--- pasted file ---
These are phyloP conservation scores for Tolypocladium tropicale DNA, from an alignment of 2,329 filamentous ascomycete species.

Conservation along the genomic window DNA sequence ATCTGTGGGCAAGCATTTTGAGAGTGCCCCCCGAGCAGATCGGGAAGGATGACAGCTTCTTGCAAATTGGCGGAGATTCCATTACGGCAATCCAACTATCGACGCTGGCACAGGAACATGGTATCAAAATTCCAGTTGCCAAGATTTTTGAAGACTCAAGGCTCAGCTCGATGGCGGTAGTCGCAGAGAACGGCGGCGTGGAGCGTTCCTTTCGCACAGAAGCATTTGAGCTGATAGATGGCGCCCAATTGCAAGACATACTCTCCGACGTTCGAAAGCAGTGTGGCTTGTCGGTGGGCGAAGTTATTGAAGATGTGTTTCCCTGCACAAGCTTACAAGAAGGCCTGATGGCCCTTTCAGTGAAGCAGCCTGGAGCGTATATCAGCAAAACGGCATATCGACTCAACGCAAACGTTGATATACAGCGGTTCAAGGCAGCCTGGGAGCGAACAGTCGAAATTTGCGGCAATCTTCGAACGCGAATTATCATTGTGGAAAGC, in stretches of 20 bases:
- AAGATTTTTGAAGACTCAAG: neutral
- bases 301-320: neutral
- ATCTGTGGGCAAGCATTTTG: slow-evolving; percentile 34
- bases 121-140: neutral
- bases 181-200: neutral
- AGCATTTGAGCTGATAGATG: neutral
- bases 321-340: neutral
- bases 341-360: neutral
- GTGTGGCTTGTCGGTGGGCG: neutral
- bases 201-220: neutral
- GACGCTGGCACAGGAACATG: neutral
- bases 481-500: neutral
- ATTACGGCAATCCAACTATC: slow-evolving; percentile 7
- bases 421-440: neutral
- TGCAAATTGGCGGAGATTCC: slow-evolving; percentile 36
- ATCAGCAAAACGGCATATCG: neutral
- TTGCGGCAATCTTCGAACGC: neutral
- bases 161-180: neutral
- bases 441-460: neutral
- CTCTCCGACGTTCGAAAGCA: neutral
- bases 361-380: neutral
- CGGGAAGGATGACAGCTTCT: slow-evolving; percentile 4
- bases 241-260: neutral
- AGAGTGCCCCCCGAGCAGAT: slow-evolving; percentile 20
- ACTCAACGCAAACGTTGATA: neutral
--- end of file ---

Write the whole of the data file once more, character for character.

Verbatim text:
These are phyloP conservation scores for Tolypocladium tropicale DNA, from an alignment of 2,329 filamentous ascomycete species.

Conservation along the genomic window DNA sequence ATCTGTGGGCAAGCATTTTGAGAGTGCCCCCCGAGCAGATCGGGAAGGATGACAGCTTCTTGCAAATTGGCGGAGATTCCATTACGGCAATCCAACTATCGACGCTGGCACAGGAACATGGTATCAAAATTCCAGTTGCCAAGATTTTTGAAGACTCAAGGCTCAGCTCGATGGCGGTAGTCGCAGAGAACGGCGGCGTGGAGCGTTCCTTTCGCACAGAAGCATTTGAGCTGATAGATGGCGCCCAATTGCAAGACATACTCTCCGACGTTCGAAAGCAGTGTGGCTTGTCGGTGGGCGAAGTTATTGAAGATGTGTTTCCCTGCACAAGCTTACAAGAAGGCCTGATGGCCCTTTCAGTGAAGCAGCCTGGAGCGTATATCAGCAAAACGGCATATCGACTCAACGCAAACGTTGATATACAGCGGTTCAAGGCAGCCTGGGAGCGAACAGTCGAAATTTGCGGCAATCTTCGAACGCGAATTATCATTGTGGAAAGC, in stretches of 20 bases:
- AAGATTTTTGAAGACTCAAG: neutral
- bases 301-320: neutral
- ATCTGTGGGCAAGCATTTTG: slow-evolving; percentile 34
- bases 121-140: neutral
- bases 181-200: neutral
- AGCATTTGAGCTGATAGATG: neutral
- bases 321-340: neutral
- bases 341-360: neutral
- GTGTGGCTTGTCGGTGGGCG: neutral
- bases 201-220: neutral
- GACGCTGGCACAGGAACATG: neutral
- bases 481-500: neutral
- ATTACGGCAATCCAACTATC: slow-evolving; percentile 7
- bases 421-440: neutral
- TGCAAATTGGCGGAGATTCC: slow-evolving; percentile 36
- ATCAGCAAAACGGCATATCG: neutral
- TTGCGGCAATCTTCGAACGC: neutral
- bases 161-180: neutral
- bases 441-460: neutral
- CTCTCCGACGTTCGAAAGCA: neutral
- bases 361-380: neutral
- CGGGAAGGATGACAGCTTCT: slow-evolving; percentile 4
- bases 241-260: neutral
- AGAGTGCCCCCCGAGCAGAT: slow-evolving; percentile 20
- ACTCAACGCAAACGTTGATA: neutral